The Medical Examining Board approved a revised version of a rule defining telemedicine Wednesday. It now heads to Gov. Scott Walker’s office and then the state Legislature for approval.
The board has spent the last year drafting the rule, scrapping its original proposal after healthcare providers raised concerns. The final rule clarifies that a physician-patient relationship can be established through telemedicine and provides guidelines on equipment and technology as well as internet diagnosis and treatment.
“The two different versions of the telemedicine rule are pretty stark,” said Mark Grapentine, senior vice president of government relations at the Wisconsin Medical Society. “One was super-detailed and lengthy, the other one is much more flexible and probably useable by the board itself.”
The Alliance of Health Insurers also backed the rule.
“Telehealth is a means to improve upon the high-quality healthcare system we already enjoy, particularly by improving patient access, regardless of distance and mobility,” Executive Director R.J. Pirlot wrote in testimony.
Claudia Tucker, vice president of government affairs for Texas-based TelaDoc, wrote in testimony they’re pleased that the board accepted their recommendations to address HIPAA concerns and said they also support the latest version of the rules.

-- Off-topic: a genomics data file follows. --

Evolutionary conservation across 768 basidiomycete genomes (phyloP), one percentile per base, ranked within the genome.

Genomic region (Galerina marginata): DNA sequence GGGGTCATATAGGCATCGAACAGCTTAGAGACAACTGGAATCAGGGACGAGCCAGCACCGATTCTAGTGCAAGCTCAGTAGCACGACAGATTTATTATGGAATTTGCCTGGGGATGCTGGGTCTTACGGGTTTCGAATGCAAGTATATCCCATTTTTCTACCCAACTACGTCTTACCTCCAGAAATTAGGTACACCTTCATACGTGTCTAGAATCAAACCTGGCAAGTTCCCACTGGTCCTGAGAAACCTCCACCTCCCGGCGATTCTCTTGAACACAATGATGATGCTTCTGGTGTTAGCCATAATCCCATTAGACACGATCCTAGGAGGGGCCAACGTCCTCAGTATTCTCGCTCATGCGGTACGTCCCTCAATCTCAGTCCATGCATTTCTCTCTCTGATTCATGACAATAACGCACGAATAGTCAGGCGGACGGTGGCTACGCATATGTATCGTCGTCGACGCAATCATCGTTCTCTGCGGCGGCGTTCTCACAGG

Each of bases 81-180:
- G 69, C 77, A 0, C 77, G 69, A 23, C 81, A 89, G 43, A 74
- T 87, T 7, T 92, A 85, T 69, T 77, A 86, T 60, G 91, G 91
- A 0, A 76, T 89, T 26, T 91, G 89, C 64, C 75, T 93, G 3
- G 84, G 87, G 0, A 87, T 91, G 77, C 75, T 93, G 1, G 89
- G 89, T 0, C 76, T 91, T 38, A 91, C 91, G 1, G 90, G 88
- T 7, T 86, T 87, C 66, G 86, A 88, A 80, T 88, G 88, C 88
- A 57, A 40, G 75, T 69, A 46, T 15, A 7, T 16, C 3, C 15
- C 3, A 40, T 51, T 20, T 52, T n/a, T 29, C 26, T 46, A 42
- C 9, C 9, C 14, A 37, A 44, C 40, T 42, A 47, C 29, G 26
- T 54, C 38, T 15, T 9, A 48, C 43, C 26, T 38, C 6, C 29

But some testimony questioned whether the rule could be construed to prohibit other healthcare professionals from providing care through telehealth.
Linda Roethle, vice president of regional business development at Bellin Health, said that more than just physicians and physician assistants should be covered under the rule, including nurse practitioners, clinical psychologists and clinical social workers.
“Please do not create any additional barriers for patients,” she wrote in her testimony.
Tine Hansen-Turton, executive director of the Convenient Care Association, recommended language stipulating that nurse practitioners can practice telehealth. The association represents clinics located inside retail locations like grocery stores and pharmacies.
“Wisconsin’s retail clinics are primarily staffed by nurse practitioners,” Hansen-Turton wrote. There are 35 retail clinics in the state, according to her testimony.
Dr. Kenneth Simons, board chair, said the board can’t create rules for professions it doesn’t oversee.